In the middle of the last century, Léon Brillouin in "The Science and The Theory of Information" or André Blanc-Lapierre in "Statistical Mechanics" forged the first links between the Theory of Information and Statistical Physics as precursors. In the context of Artificial Intelligence, machine learning algorithms use more and more methodological tools coming from the Physics or the Statistical Mechanics. The laws and principles that underpin this Physics can shed new light on the conceptual basis of Artificial Intelligence. Thus, the principles of Maximum Entropy, Minimum of Free Energy, Gibbs-Duhem's Thermodynamic Potentials and the generalization of François Massieu's notions of characteristic functions enrich the variational formalism of machine learning. Conversely, the pitfalls encountered by Artificial Intelligence to extend its application domains, question the foundations of Statistical Physics, such as the construction of stochastic gradient in large dimension, the generalization of the notions of Gibbs densities in spaces of more elaborate representation like data on homogeneous differential or symplectic manifolds, Lie groups, graphs, tensors, .... Sophisticated statistical models were introduced very early to deal with unsupervised learning tasks related to Ising-Potts models (the Ising-Potts model defines the interaction of spins arranged on a graph) of Statistical Physics. and more generally the Markov fields. The Ising models are associated with the theory of Mean Fields (study of systems with complex interactions through simplified models in which the action of the complete network on an actor is summarized by a single mean interaction in the sense of the mean field). The porosity between the two disciplines has been established since the birth of Artificial Intelligence with the use of Boltzmann machines and the problem of robust methods for calculating partition function. More recently, gradient algorithms for neural network learning use large-scale robust extensions of the natural gradient of Fisher-based Information Geometry (to ensure reparameterization invariance), and stochastic gradient based on the Langevin equation (to ensure regularization), or their coupling called "Natural Langevin Dynamics". Concomitantly, during the last fifty years, Statistical Physics has been the object of new geometrical formalizations (contact or symplectic geometry, ...) to try to give a new covariant formalization to the thermodynamics of dynamic systems. We can mention the extension of the symplectic models of Geometric Mechanics to Statistical Mechanics, or other developments such as Random Mechanics, Geometric Mechanics in its Stochastic version, Lie Groups Thermodynamic, and geometric modeling of phase transition phenomena. Finally, we refer to Computational Statistical Physics, which uses efficient numerical methods for large-scale sampling and multimodal probability measurements (sampling of Boltzmann-Gibbs measurements and calculations of free energy, metastable dynamics and rare events, ...) and the study of geometric integrators (Hamiltonian dynamics, symplectic integrators, ...) with good properties of covariances and stability (use of symmetries, preservation of invariants, ...). Machine learning inference processes are just beginning to adapt these new integration schemes and their remarkable stability properties to increasingly abstract data representation spaces. Artificial Intelligence currently uses only a very limited portion of the conceptual and methodological tools of Statistical Physics. The purpose of this conference is to encourage constructive dialogue around a common foundation, to allow the establishment of new principles and laws governing the two disciplines in a unified approach. But, it is also about exploring new « chemins de traverse ».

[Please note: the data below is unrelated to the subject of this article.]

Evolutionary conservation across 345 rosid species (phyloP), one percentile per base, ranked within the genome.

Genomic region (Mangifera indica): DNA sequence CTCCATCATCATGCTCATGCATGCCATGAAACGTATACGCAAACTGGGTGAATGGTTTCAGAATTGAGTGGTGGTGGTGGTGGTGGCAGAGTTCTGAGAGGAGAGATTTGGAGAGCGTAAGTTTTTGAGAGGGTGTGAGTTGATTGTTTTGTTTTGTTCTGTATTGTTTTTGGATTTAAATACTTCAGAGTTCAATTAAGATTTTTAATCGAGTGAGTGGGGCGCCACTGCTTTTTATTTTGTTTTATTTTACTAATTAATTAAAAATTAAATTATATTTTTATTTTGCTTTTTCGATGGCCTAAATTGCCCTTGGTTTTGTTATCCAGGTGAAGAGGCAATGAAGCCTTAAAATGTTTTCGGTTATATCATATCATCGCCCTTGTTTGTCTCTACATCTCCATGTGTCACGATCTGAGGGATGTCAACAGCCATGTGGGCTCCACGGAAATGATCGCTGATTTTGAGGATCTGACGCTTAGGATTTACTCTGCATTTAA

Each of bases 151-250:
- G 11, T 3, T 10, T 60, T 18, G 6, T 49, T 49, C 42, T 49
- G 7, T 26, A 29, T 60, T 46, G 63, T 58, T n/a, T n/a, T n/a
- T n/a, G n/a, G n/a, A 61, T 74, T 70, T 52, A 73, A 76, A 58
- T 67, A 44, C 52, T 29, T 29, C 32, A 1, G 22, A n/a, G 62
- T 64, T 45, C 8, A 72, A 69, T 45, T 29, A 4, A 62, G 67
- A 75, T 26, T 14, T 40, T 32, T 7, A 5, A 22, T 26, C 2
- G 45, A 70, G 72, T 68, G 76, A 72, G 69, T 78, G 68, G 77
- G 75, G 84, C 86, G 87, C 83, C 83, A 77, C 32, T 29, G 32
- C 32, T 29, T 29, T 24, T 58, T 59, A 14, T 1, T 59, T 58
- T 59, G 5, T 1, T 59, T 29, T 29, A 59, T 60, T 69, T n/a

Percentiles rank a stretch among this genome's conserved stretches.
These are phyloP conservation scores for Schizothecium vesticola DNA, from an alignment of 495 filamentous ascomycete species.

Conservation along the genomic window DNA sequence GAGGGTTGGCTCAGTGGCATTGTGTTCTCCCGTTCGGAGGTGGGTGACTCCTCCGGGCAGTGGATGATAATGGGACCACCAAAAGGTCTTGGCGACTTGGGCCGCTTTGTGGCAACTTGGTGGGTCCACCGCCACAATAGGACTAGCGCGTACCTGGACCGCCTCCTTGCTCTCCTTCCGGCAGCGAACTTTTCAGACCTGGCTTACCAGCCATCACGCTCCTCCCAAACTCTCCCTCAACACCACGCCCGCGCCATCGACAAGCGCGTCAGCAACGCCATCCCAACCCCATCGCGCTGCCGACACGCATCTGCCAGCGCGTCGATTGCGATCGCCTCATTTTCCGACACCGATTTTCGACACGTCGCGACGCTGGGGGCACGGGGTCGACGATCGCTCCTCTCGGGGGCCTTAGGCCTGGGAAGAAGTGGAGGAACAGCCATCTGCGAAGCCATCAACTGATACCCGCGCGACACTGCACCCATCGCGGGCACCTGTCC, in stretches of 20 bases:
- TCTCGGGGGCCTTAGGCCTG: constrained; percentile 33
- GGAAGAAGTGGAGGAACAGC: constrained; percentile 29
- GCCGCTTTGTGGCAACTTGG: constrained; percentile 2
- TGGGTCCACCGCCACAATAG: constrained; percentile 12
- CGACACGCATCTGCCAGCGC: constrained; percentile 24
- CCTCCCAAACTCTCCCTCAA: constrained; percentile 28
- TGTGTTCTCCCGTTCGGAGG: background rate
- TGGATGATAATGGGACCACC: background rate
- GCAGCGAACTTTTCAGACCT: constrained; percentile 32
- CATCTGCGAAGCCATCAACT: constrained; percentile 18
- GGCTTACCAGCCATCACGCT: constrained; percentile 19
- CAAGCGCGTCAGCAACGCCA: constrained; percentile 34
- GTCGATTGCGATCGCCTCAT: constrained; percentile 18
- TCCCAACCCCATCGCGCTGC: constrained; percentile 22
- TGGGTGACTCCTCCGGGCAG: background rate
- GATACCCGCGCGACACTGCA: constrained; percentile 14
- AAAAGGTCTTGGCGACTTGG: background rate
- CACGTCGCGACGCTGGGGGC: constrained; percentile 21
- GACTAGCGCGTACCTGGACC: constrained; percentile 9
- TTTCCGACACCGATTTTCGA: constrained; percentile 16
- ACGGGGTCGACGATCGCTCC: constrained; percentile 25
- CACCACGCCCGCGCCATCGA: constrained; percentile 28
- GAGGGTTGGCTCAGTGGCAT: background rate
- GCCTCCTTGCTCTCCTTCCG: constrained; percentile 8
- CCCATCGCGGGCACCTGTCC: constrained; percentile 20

• Frédéric Barbaresco, THALES, KTD PCC, Palaiseau, France